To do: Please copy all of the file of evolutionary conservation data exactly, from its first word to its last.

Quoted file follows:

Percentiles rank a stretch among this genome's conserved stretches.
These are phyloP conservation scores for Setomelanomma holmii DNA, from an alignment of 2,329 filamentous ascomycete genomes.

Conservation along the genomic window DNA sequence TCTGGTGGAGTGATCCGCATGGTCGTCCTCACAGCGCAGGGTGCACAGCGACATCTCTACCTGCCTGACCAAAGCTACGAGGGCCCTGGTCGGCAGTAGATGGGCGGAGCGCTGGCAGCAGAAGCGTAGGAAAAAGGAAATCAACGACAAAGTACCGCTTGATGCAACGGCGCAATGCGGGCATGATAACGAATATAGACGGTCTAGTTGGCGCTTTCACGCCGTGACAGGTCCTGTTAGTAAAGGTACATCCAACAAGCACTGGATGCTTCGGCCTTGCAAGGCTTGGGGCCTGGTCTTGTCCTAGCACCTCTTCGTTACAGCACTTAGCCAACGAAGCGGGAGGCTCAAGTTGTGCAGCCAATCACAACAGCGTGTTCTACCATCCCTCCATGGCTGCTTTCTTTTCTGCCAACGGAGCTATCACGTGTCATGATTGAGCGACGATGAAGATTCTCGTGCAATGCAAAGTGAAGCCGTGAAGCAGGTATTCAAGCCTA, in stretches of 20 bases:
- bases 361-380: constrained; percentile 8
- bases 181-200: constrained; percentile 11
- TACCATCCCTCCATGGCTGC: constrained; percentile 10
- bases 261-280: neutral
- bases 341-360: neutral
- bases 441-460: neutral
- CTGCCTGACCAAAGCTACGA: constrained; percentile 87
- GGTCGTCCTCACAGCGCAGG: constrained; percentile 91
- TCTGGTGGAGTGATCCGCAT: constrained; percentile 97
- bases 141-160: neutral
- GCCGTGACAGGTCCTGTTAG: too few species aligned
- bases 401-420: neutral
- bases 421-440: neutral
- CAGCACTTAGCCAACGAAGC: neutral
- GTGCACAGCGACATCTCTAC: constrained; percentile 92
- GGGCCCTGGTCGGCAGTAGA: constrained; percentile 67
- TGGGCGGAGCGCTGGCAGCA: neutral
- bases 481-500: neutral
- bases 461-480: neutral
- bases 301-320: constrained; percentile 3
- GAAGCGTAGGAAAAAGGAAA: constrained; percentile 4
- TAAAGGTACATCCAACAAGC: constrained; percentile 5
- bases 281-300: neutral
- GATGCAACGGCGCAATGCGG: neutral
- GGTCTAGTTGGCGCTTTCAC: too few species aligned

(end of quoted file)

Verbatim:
Percentiles rank a stretch among this genome's conserved stretches.
These are phyloP conservation scores for Setomelanomma holmii DNA, from an alignment of 2,329 filamentous ascomycete genomes.

Conservation along the genomic window DNA sequence TCTGGTGGAGTGATCCGCATGGTCGTCCTCACAGCGCAGGGTGCACAGCGACATCTCTACCTGCCTGACCAAAGCTACGAGGGCCCTGGTCGGCAGTAGATGGGCGGAGCGCTGGCAGCAGAAGCGTAGGAAAAAGGAAATCAACGACAAAGTACCGCTTGATGCAACGGCGCAATGCGGGCATGATAACGAATATAGACGGTCTAGTTGGCGCTTTCACGCCGTGACAGGTCCTGTTAGTAAAGGTACATCCAACAAGCACTGGATGCTTCGGCCTTGCAAGGCTTGGGGCCTGGTCTTGTCCTAGCACCTCTTCGTTACAGCACTTAGCCAACGAAGCGGGAGGCTCAAGTTGTGCAGCCAATCACAACAGCGTGTTCTACCATCCCTCCATGGCTGCTTTCTTTTCTGCCAACGGAGCTATCACGTGTCATGATTGAGCGACGATGAAGATTCTCGTGCAATGCAAAGTGAAGCCGTGAAGCAGGTATTCAAGCCTA, in stretches of 20 bases:
- bases 361-380: constrained; percentile 8
- bases 181-200: constrained; percentile 11
- TACCATCCCTCCATGGCTGC: constrained; percentile 10
- bases 261-280: neutral
- bases 341-360: neutral
- bases 441-460: neutral
- CTGCCTGACCAAAGCTACGA: constrained; percentile 87
- GGTCGTCCTCACAGCGCAGG: constrained; percentile 91
- TCTGGTGGAGTGATCCGCAT: constrained; percentile 97
- bases 141-160: neutral
- GCCGTGACAGGTCCTGTTAG: too few species aligned
- bases 401-420: neutral
- bases 421-440: neutral
- CAGCACTTAGCCAACGAAGC: neutral
- GTGCACAGCGACATCTCTAC: constrained; percentile 92
- GGGCCCTGGTCGGCAGTAGA: constrained; percentile 67
- TGGGCGGAGCGCTGGCAGCA: neutral
- bases 481-500: neutral
- bases 461-480: neutral
- bases 301-320: constrained; percentile 3
- GAAGCGTAGGAAAAAGGAAA: constrained; percentile 4
- TAAAGGTACATCCAACAAGC: constrained; percentile 5
- bases 281-300: neutral
- GATGCAACGGCGCAATGCGG: neutral
- GGTCTAGTTGGCGCTTTCAC: too few species aligned